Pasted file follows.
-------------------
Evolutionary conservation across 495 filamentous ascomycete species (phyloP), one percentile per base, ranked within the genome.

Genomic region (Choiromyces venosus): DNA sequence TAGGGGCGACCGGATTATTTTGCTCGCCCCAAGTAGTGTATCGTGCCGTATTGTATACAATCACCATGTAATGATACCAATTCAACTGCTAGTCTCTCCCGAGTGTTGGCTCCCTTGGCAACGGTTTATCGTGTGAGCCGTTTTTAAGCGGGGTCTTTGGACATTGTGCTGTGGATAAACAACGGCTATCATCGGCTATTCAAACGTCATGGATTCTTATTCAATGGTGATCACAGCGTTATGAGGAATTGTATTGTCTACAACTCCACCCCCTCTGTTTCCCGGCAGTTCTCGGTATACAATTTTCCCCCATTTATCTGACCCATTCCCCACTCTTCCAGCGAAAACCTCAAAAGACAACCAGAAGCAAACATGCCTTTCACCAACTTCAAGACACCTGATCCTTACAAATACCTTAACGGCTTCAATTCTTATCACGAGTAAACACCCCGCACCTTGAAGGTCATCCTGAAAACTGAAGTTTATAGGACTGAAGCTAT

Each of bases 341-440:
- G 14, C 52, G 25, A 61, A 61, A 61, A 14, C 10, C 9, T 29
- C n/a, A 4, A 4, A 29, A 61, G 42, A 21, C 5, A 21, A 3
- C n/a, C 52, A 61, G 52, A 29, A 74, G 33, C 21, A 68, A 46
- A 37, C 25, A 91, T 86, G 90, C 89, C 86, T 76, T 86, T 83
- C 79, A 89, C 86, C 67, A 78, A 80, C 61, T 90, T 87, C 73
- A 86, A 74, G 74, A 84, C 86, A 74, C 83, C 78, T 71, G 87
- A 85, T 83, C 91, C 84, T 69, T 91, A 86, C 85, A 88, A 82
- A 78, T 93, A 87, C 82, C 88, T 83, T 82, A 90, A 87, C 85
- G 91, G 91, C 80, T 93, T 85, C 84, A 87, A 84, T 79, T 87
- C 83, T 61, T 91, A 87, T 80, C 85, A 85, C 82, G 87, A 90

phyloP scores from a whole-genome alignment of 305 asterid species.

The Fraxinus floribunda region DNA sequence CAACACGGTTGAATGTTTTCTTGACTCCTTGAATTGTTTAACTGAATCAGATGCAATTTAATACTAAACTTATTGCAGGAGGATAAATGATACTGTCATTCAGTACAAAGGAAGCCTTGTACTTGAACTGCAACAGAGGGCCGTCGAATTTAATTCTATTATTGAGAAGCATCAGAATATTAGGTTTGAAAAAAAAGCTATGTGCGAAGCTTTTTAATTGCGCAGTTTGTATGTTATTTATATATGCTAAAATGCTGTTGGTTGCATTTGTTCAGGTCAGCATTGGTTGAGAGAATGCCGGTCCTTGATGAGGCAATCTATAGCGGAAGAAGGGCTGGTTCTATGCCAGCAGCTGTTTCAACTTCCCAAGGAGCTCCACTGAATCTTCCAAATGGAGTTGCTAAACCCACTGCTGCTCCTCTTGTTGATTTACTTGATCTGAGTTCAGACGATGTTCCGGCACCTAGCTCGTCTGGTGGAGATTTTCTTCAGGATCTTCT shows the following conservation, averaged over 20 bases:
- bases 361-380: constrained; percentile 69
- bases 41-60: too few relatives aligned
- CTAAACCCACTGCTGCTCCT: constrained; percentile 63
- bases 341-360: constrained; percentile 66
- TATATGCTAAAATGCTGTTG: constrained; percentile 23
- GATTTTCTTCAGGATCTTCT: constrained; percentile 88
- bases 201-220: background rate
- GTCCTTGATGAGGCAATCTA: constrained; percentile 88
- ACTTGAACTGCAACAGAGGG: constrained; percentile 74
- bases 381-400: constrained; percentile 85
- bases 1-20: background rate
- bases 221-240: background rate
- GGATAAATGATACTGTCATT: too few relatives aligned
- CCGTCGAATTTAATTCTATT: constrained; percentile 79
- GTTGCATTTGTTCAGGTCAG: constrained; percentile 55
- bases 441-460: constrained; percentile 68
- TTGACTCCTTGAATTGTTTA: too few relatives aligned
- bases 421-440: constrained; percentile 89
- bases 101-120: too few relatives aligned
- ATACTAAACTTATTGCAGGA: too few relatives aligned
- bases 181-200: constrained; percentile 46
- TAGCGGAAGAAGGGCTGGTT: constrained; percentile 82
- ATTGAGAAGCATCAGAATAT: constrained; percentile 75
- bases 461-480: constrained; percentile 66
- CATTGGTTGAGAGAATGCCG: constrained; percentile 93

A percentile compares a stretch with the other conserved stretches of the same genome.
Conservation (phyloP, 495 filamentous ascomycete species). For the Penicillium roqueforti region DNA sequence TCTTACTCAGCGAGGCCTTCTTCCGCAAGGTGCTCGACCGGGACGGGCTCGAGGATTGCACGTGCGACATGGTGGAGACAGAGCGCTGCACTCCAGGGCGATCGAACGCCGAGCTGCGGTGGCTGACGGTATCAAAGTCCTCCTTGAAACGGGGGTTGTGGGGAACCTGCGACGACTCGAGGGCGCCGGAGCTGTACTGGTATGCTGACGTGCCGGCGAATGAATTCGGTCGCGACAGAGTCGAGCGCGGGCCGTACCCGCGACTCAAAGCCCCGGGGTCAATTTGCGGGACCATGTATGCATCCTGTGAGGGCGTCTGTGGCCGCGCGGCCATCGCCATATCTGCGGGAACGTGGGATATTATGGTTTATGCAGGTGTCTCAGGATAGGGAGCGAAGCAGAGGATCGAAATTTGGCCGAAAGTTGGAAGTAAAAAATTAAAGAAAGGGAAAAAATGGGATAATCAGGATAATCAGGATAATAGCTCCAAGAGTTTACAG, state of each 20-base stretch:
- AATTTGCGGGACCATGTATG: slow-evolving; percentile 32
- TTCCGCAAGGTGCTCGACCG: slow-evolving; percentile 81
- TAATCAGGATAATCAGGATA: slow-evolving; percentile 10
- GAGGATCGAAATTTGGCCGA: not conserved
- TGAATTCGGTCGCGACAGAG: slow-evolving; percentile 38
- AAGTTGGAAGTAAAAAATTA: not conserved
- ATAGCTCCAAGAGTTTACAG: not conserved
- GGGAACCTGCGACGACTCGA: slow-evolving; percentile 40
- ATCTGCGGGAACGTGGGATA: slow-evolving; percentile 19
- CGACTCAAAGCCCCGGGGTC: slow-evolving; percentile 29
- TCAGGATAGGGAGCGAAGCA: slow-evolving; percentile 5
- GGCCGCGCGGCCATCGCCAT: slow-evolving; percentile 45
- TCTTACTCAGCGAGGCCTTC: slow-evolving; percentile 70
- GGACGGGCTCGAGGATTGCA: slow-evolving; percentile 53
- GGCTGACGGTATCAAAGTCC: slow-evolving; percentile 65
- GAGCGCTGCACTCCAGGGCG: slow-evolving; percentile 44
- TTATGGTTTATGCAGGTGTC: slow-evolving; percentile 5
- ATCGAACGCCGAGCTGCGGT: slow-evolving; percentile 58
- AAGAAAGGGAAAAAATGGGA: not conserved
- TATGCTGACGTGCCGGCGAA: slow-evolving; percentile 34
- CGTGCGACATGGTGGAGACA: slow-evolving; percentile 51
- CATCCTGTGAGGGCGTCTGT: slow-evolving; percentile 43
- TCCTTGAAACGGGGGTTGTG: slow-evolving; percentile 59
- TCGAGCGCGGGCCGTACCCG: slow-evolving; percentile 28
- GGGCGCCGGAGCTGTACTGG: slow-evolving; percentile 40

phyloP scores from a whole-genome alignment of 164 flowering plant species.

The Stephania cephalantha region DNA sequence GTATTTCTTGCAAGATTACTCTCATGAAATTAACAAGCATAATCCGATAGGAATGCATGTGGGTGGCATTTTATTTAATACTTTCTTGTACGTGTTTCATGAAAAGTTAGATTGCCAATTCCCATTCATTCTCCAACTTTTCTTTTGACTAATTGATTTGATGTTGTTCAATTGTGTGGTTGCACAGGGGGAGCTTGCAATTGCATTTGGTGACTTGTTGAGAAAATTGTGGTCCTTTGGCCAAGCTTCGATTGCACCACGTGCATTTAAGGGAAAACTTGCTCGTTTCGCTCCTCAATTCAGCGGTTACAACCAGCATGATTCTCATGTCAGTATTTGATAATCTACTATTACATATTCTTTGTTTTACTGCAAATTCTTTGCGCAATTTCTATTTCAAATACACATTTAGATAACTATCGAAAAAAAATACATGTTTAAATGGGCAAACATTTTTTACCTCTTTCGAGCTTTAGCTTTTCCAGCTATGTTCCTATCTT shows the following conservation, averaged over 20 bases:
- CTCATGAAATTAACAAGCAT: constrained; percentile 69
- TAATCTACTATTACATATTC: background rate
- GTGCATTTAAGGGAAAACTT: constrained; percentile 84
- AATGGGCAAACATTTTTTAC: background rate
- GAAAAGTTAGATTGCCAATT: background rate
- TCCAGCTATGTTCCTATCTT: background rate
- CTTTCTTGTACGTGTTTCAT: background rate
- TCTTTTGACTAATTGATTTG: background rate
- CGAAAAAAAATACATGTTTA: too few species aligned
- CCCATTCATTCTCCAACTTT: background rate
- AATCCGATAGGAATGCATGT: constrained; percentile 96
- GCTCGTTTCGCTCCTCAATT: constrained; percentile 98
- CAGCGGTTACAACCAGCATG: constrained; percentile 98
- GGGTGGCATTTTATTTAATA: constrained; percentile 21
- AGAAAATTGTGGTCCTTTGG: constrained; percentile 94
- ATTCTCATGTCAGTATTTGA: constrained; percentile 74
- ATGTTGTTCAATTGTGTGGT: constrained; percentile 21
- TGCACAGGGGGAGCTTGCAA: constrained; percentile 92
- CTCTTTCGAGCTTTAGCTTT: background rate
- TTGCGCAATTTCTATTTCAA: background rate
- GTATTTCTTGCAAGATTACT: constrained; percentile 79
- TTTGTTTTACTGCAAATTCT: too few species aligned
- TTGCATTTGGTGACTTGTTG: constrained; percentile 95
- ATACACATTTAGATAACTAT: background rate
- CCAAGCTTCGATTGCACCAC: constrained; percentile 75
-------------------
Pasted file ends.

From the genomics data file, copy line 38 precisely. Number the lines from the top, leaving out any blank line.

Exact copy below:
- ATTGAGAAGCATCAGAATAT: constrained; percentile 75